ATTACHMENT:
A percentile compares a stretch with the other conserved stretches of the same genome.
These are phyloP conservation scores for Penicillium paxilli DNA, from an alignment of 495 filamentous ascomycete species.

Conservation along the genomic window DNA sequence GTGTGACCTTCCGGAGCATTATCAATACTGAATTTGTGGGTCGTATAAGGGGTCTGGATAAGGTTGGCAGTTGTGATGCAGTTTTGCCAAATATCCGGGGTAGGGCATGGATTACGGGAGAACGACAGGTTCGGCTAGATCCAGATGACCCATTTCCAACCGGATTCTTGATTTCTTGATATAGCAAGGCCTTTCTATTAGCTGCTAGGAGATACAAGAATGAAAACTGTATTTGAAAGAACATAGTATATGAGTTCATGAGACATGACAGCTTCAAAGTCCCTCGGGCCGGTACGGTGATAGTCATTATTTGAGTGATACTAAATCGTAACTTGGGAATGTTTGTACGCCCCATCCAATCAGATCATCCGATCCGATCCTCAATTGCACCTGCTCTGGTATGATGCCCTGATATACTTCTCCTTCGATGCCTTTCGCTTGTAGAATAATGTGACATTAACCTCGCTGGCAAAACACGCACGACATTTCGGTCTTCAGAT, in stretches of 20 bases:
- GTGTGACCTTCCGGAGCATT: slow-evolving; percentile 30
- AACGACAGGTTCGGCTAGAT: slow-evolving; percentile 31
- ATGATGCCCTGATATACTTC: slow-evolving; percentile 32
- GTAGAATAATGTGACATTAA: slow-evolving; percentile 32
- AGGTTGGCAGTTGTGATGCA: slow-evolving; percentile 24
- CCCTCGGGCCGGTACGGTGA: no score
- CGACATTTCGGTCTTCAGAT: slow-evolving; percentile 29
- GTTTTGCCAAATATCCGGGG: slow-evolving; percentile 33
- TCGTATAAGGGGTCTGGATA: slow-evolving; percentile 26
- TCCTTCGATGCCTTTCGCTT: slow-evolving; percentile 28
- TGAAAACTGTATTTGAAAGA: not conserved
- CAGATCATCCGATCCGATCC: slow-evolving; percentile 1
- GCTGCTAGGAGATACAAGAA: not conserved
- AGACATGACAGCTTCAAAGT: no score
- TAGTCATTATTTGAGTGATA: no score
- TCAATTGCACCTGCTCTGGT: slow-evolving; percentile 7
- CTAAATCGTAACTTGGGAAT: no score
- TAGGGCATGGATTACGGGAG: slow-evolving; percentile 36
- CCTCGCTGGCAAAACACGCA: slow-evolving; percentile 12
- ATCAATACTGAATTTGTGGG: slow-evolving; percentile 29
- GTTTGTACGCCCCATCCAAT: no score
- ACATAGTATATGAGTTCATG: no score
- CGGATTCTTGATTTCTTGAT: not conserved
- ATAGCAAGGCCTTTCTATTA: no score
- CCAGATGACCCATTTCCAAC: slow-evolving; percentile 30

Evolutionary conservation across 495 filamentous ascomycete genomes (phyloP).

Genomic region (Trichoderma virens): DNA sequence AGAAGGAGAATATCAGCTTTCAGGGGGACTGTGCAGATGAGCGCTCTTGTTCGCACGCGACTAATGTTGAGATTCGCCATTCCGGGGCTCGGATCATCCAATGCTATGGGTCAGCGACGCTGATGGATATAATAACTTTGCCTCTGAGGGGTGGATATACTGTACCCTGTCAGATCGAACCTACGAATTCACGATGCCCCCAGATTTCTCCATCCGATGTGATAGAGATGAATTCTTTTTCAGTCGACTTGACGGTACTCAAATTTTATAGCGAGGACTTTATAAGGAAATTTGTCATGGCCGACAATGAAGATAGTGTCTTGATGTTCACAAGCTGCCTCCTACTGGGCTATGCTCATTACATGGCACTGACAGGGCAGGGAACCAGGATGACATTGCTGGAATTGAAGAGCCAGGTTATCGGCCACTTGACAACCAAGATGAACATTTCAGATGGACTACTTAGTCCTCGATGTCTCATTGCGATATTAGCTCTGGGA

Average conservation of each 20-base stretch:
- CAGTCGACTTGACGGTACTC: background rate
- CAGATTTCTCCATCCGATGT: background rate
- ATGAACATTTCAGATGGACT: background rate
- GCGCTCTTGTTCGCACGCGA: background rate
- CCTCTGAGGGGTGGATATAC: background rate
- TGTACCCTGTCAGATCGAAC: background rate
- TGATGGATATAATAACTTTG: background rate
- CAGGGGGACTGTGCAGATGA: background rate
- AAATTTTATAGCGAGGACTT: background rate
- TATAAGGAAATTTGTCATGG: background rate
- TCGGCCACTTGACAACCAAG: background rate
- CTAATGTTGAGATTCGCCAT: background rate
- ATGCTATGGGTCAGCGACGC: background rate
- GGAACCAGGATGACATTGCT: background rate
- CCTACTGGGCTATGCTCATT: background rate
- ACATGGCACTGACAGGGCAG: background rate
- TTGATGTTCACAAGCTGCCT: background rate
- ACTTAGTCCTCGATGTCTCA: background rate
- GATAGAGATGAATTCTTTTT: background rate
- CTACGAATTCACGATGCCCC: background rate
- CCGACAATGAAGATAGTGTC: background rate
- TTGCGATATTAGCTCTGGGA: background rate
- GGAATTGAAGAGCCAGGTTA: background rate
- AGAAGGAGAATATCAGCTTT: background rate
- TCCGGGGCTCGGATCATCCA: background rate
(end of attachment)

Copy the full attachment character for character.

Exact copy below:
A percentile compares a stretch with the other conserved stretches of the same genome.
These are phyloP conservation scores for Penicillium paxilli DNA, from an alignment of 495 filamentous ascomycete species.

Conservation along the genomic window DNA sequence GTGTGACCTTCCGGAGCATTATCAATACTGAATTTGTGGGTCGTATAAGGGGTCTGGATAAGGTTGGCAGTTGTGATGCAGTTTTGCCAAATATCCGGGGTAGGGCATGGATTACGGGAGAACGACAGGTTCGGCTAGATCCAGATGACCCATTTCCAACCGGATTCTTGATTTCTTGATATAGCAAGGCCTTTCTATTAGCTGCTAGGAGATACAAGAATGAAAACTGTATTTGAAAGAACATAGTATATGAGTTCATGAGACATGACAGCTTCAAAGTCCCTCGGGCCGGTACGGTGATAGTCATTATTTGAGTGATACTAAATCGTAACTTGGGAATGTTTGTACGCCCCATCCAATCAGATCATCCGATCCGATCCTCAATTGCACCTGCTCTGGTATGATGCCCTGATATACTTCTCCTTCGATGCCTTTCGCTTGTAGAATAATGTGACATTAACCTCGCTGGCAAAACACGCACGACATTTCGGTCTTCAGAT, in stretches of 20 bases:
- GTGTGACCTTCCGGAGCATT: slow-evolving; percentile 30
- AACGACAGGTTCGGCTAGAT: slow-evolving; percentile 31
- ATGATGCCCTGATATACTTC: slow-evolving; percentile 32
- GTAGAATAATGTGACATTAA: slow-evolving; percentile 32
- AGGTTGGCAGTTGTGATGCA: slow-evolving; percentile 24
- CCCTCGGGCCGGTACGGTGA: no score
- CGACATTTCGGTCTTCAGAT: slow-evolving; percentile 29
- GTTTTGCCAAATATCCGGGG: slow-evolving; percentile 33
- TCGTATAAGGGGTCTGGATA: slow-evolving; percentile 26
- TCCTTCGATGCCTTTCGCTT: slow-evolving; percentile 28
- TGAAAACTGTATTTGAAAGA: not conserved
- CAGATCATCCGATCCGATCC: slow-evolving; percentile 1
- GCTGCTAGGAGATACAAGAA: not conserved
- AGACATGACAGCTTCAAAGT: no score
- TAGTCATTATTTGAGTGATA: no score
- TCAATTGCACCTGCTCTGGT: slow-evolving; percentile 7
- CTAAATCGTAACTTGGGAAT: no score
- TAGGGCATGGATTACGGGAG: slow-evolving; percentile 36
- CCTCGCTGGCAAAACACGCA: slow-evolving; percentile 12
- ATCAATACTGAATTTGTGGG: slow-evolving; percentile 29
- GTTTGTACGCCCCATCCAAT: no score
- ACATAGTATATGAGTTCATG: no score
- CGGATTCTTGATTTCTTGAT: not conserved
- ATAGCAAGGCCTTTCTATTA: no score
- CCAGATGACCCATTTCCAAC: slow-evolving; percentile 30

Evolutionary conservation across 495 filamentous ascomycete genomes (phyloP).

Genomic region (Trichoderma virens): DNA sequence AGAAGGAGAATATCAGCTTTCAGGGGGACTGTGCAGATGAGCGCTCTTGTTCGCACGCGACTAATGTTGAGATTCGCCATTCCGGGGCTCGGATCATCCAATGCTATGGGTCAGCGACGCTGATGGATATAATAACTTTGCCTCTGAGGGGTGGATATACTGTACCCTGTCAGATCGAACCTACGAATTCACGATGCCCCCAGATTTCTCCATCCGATGTGATAGAGATGAATTCTTTTTCAGTCGACTTGACGGTACTCAAATTTTATAGCGAGGACTTTATAAGGAAATTTGTCATGGCCGACAATGAAGATAGTGTCTTGATGTTCACAAGCTGCCTCCTACTGGGCTATGCTCATTACATGGCACTGACAGGGCAGGGAACCAGGATGACATTGCTGGAATTGAAGAGCCAGGTTATCGGCCACTTGACAACCAAGATGAACATTTCAGATGGACTACTTAGTCCTCGATGTCTCATTGCGATATTAGCTCTGGGA

Average conservation of each 20-base stretch:
- CAGTCGACTTGACGGTACTC: background rate
- CAGATTTCTCCATCCGATGT: background rate
- ATGAACATTTCAGATGGACT: background rate
- GCGCTCTTGTTCGCACGCGA: background rate
- CCTCTGAGGGGTGGATATAC: background rate
- TGTACCCTGTCAGATCGAAC: background rate
- TGATGGATATAATAACTTTG: background rate
- CAGGGGGACTGTGCAGATGA: background rate
- AAATTTTATAGCGAGGACTT: background rate
- TATAAGGAAATTTGTCATGG: background rate
- TCGGCCACTTGACAACCAAG: background rate
- CTAATGTTGAGATTCGCCAT: background rate
- ATGCTATGGGTCAGCGACGC: background rate
- GGAACCAGGATGACATTGCT: background rate
- CCTACTGGGCTATGCTCATT: background rate
- ACATGGCACTGACAGGGCAG: background rate
- TTGATGTTCACAAGCTGCCT: background rate
- ACTTAGTCCTCGATGTCTCA: background rate
- GATAGAGATGAATTCTTTTT: background rate
- CTACGAATTCACGATGCCCC: background rate
- CCGACAATGAAGATAGTGTC: background rate
- TTGCGATATTAGCTCTGGGA: background rate
- GGAATTGAAGAGCCAGGTTA: background rate
- AGAAGGAGAATATCAGCTTT: background rate
- TCCGGGGCTCGGATCATCCA: background rate